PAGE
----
Neither side was wrong – not everybody has to aim to be world-famous, and not everyone has to make a lifestyle choice. But it is hard to achieve anybody’s goals (income, prestige or lifestyle) if you’re in partnership with others who do not share your goals. It was no-one’s fault – they were just in the wrong marriage.
Those were my experiences and views in 1997. Has my perspective changed?
Please note that I am NOT arguing for everyone working themselves to death. My argument is that a single, given organization, if it is to be cohesive and stick together, must have a SHARED, common intensity – whatever that level of intensity is.
It should be possible for all the people who want medium-intensity career choices to leave their high-intensity firms, join together with like-minded people, and run a medium-intensity operation, accepting the trade-offs that come with that choice.
Like most business leaders (who, contrary to popular opinion are not all venal monsters) I would love to believe that a single business entity could offer choice of intensity – but I’m not sure it can if it is aiming to be among the best in its field.
Can the Olympic team let people decide what work-life balance they want to choose? I don’t know the factual answer to this next question, but I’d love to know: can a mission-oriented organization like the Marines or NASA offer work-life balance options?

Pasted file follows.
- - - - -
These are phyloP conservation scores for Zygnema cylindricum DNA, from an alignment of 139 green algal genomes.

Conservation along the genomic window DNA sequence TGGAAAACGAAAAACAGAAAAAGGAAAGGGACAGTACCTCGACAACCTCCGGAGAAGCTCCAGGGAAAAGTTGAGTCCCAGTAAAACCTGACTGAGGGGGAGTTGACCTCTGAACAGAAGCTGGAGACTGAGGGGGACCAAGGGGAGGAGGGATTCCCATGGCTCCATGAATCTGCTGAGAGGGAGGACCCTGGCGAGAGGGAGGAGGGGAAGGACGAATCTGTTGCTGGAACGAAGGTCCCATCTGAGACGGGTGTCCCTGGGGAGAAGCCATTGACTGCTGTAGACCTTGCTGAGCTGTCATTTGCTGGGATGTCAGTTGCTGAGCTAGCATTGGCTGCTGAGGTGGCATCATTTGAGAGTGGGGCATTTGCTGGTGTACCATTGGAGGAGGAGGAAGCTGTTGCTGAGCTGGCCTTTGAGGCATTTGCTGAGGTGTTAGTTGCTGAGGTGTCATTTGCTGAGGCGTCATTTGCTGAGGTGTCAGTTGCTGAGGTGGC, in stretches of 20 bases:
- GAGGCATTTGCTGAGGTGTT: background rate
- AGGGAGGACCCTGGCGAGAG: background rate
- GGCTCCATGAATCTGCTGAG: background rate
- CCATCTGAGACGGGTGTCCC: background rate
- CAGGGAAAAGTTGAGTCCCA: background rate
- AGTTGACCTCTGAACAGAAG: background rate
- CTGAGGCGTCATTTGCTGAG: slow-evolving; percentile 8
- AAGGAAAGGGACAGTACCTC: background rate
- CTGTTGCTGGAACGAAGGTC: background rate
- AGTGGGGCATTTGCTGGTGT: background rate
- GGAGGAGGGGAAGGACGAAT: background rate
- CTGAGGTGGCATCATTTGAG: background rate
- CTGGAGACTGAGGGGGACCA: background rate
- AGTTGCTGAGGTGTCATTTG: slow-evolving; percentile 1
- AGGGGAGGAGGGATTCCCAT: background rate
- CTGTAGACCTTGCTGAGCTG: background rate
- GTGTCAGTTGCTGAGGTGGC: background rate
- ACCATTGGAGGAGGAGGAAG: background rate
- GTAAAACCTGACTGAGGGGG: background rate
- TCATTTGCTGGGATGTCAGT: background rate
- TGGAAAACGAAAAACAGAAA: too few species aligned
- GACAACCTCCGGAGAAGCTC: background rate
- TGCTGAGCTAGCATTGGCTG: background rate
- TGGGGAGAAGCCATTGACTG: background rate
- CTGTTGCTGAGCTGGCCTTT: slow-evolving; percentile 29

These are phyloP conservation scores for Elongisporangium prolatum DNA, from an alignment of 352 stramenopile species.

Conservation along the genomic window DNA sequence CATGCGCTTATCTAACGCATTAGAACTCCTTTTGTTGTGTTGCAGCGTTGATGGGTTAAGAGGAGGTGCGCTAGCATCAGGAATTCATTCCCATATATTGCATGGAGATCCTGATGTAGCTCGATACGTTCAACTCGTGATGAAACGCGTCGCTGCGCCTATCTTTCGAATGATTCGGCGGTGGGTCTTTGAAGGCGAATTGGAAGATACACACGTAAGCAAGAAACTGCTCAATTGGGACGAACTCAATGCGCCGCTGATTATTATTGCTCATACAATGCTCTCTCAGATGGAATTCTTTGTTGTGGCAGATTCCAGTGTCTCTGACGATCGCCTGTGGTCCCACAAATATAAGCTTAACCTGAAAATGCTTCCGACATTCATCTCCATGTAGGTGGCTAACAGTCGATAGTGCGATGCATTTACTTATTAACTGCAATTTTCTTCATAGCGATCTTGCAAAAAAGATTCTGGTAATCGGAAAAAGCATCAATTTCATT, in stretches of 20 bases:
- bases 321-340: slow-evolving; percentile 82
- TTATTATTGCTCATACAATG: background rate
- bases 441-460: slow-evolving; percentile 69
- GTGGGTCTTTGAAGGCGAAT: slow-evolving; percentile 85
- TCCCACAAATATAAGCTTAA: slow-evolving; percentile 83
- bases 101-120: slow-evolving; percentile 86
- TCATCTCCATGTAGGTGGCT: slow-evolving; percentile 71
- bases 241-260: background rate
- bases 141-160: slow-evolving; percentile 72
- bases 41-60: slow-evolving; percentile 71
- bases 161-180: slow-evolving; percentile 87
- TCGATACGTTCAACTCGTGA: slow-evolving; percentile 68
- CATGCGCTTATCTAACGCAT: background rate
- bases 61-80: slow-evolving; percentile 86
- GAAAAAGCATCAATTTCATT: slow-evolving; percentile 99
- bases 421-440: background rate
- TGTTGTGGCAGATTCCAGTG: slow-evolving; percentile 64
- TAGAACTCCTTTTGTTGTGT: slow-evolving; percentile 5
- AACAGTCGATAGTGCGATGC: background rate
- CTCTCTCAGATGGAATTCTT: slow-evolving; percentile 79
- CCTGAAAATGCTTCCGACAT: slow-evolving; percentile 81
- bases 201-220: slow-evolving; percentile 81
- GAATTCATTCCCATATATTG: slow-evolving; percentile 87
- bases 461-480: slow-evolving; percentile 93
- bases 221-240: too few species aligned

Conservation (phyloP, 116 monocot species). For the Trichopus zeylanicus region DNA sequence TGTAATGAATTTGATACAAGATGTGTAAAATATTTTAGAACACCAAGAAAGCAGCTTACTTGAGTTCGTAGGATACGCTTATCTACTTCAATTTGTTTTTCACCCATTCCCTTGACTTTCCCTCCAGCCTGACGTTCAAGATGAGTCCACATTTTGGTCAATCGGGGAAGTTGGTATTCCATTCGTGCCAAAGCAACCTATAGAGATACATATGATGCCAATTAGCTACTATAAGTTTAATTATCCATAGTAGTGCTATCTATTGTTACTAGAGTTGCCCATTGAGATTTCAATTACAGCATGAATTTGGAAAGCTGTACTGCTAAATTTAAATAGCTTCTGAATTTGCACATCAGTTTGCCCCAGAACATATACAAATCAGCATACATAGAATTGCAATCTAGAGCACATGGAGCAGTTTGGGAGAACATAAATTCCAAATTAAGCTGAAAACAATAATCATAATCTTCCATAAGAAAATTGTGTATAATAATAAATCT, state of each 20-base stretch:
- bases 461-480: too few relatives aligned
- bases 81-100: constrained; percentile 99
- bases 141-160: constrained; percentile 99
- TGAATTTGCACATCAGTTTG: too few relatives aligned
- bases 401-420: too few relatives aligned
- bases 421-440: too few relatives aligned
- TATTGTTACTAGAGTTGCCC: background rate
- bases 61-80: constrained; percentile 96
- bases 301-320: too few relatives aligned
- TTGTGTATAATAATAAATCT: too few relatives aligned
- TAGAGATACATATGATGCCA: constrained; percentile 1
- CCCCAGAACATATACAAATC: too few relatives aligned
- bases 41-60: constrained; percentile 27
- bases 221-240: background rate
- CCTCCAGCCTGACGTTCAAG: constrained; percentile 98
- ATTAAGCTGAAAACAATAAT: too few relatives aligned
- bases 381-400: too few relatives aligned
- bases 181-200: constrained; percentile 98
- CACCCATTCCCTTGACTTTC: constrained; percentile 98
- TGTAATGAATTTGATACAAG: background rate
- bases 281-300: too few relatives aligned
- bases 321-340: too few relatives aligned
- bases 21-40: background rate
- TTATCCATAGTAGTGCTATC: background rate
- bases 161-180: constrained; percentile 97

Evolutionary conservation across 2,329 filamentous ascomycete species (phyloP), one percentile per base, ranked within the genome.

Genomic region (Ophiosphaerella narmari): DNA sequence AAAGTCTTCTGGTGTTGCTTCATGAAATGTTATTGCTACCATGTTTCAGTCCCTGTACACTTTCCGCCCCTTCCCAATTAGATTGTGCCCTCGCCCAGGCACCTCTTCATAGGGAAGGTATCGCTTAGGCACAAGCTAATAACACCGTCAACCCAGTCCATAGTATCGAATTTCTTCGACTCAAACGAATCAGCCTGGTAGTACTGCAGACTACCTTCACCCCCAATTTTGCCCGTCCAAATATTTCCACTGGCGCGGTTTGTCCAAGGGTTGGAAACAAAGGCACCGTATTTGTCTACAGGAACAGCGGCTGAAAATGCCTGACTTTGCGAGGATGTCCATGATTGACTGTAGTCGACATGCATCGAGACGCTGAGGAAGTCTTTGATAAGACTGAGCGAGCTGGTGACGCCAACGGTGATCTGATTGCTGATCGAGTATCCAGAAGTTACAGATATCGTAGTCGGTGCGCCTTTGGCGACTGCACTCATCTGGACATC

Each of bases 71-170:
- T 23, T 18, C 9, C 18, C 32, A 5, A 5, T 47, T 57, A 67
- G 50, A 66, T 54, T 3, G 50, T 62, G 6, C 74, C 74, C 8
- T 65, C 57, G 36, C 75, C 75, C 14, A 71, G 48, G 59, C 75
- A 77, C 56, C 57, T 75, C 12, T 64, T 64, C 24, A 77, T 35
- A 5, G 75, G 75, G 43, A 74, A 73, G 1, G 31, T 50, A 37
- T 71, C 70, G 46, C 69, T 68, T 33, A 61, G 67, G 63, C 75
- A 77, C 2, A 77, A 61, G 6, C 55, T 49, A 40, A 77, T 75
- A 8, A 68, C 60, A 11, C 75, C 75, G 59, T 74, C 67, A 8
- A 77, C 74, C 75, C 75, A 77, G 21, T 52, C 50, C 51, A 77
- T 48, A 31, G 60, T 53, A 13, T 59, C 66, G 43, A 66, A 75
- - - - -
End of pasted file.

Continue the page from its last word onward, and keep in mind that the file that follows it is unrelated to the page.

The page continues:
Forget “management.” In a high achievement context, would the rest of the team (the colleagues and co-workers) really be willing to let individual choices be made, without giving in to resentments that some people are not seen as carrying their “fair” share of the burden? I’m not arguing that such resentments are valid – but I am reporting that they are virtually unavoidable and poisonous when they do occur.
Is it really possible, as many (including Denise) would hope, that an organization can offer a Chinese menu of work choices and benefits (take one from column A, one from column B and so on), I doubt the practicality.
I’m reminded of one of the lessons of Jim Collins’ book “Good to Great” that to cover the gap implied in the title of the book, it is first necessary to (and I quote) “get the right people on and off the bus.” In other words, in you want to come on our ambitious journey, fine. If you don’t that’s also fine, but we’re going there and your either with us or – you’re not with us.
Now, I could easily have got this factually wrong. Maybe it IS possible to both be the best and offer intensity options. If so, I’d love to be directed to real-world examples.